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If we have a driven damped harmonic oscillator: $$ \frac{d^2x}{dt^2}+\gamma\frac{dx}{dt}+\omega^2_0x=\frac{F}{m} e^{i\omega t} $$

amplitude resonant frequency occurs at: $ \omega_R^2 = \omega^2_0x-\frac{\gamma^2}{2} $ As energy of a spring is proportional to displacement squared, the maximum energy of the system is here.

But, velocity resonance occurs at: $\omega=\omega_0$ as kinetic energy is proportional to velocity squared, the maximum energy of the system is here.

There is clearly a paradox here, I cannot understand how it can resonate at 2 different frequencies.

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  • $\begingroup$ For a linear, second order system with complex poles there is by definition only one resonant frequency. Amplitude of displacement is not frequency but you do have a maximum amplitude of oscillation (displacement or velocity) at the resonant frequency. $\endgroup$ – docscience Dec 30 '16 at 17:31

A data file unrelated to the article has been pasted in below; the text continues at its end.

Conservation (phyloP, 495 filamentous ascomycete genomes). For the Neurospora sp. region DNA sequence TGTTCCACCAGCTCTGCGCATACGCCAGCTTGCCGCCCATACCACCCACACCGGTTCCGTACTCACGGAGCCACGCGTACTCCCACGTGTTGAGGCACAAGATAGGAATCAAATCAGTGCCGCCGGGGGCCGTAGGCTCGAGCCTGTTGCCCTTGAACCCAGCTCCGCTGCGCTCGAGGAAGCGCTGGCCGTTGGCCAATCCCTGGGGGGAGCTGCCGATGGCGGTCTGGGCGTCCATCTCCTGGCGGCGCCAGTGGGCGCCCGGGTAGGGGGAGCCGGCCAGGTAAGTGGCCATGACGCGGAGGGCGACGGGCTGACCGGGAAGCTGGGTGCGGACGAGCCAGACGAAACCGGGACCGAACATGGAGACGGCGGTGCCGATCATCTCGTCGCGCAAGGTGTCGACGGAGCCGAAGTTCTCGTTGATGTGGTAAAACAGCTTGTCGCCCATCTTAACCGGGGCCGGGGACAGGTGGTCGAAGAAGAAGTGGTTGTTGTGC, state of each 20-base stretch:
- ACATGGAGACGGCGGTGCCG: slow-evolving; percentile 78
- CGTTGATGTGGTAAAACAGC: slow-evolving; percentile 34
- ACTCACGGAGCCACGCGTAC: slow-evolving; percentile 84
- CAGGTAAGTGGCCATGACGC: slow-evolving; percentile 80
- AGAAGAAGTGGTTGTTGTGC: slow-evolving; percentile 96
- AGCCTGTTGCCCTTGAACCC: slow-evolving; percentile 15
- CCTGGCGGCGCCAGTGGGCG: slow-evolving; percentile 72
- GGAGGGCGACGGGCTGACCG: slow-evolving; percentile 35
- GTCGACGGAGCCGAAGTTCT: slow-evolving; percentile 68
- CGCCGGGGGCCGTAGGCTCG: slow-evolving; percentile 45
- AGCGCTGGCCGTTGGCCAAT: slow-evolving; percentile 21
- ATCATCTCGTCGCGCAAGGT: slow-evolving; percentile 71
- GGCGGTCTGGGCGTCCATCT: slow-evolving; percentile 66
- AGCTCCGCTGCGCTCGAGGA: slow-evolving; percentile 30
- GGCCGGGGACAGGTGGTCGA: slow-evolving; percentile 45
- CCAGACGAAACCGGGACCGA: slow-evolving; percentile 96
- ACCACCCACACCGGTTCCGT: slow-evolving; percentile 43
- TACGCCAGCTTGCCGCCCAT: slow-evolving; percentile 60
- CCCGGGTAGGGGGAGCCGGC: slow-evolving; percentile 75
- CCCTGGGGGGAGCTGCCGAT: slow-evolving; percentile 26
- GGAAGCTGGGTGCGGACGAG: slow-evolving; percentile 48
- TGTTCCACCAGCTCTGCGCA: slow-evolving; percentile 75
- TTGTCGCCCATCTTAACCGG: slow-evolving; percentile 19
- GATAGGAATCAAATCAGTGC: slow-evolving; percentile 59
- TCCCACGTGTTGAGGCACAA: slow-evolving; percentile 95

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For simple harmonic motion the maximum speed $v_{\rm max}$ is related to the frequency $f$ and the amplitude $A$ as follows $v_{\rm max}=2\pi f A$.

So your two resonance graphs are showing how two different (but related) quantities, amplitude and maximum speed vary with the frequency of the driver.
For one you are looking for maximum $A$ and for the other maximum $(2\pi ) fA$.


Similarly when you compare the torque $\tau$ and the power $\tau 2 \pi f$ ($f$ is the frequency or engine speed) delivered by a motor car engine the two related quantities have different variations with regard to engine speed.

The peak torque which dictates the acceleration of a car occurs at a different frequency (engine speed, rps) from the peak power which determines the maximum speed of a car.

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